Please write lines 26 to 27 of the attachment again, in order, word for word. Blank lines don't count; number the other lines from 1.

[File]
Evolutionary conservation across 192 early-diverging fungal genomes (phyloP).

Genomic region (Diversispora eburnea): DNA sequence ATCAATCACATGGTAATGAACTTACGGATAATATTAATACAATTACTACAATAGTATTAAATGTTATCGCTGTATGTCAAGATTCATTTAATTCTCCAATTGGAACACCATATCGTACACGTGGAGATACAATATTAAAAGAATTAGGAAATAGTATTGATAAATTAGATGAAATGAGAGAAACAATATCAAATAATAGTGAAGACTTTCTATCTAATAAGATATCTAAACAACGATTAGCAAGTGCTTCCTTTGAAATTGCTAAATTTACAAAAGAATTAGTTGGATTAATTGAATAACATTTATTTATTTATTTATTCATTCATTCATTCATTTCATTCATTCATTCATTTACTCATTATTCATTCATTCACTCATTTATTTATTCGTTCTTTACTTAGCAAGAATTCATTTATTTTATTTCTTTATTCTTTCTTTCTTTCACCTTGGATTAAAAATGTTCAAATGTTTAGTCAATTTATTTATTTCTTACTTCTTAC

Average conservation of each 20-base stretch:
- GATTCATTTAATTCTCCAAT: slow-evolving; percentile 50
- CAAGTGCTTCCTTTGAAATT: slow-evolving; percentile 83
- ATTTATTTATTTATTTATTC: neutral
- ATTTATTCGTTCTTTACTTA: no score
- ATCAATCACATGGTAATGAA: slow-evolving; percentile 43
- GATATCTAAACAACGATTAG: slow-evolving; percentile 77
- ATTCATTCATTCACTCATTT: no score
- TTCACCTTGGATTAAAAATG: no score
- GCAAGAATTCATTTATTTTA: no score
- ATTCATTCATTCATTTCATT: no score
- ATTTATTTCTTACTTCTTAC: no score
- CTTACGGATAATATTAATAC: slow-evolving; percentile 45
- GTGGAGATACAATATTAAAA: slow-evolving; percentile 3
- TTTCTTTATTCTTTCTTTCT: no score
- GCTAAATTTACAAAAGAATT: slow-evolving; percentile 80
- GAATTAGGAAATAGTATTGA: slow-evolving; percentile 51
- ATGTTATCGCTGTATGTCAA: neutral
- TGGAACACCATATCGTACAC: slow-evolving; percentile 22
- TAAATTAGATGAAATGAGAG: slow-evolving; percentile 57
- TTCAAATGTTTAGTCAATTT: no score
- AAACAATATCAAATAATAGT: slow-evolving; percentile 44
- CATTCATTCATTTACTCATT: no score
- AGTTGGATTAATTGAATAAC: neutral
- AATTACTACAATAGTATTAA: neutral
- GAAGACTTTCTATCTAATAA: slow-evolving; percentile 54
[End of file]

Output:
- AGTTGGATTAATTGAATAAC: neutral
- AATTACTACAATAGTATTAA: neutral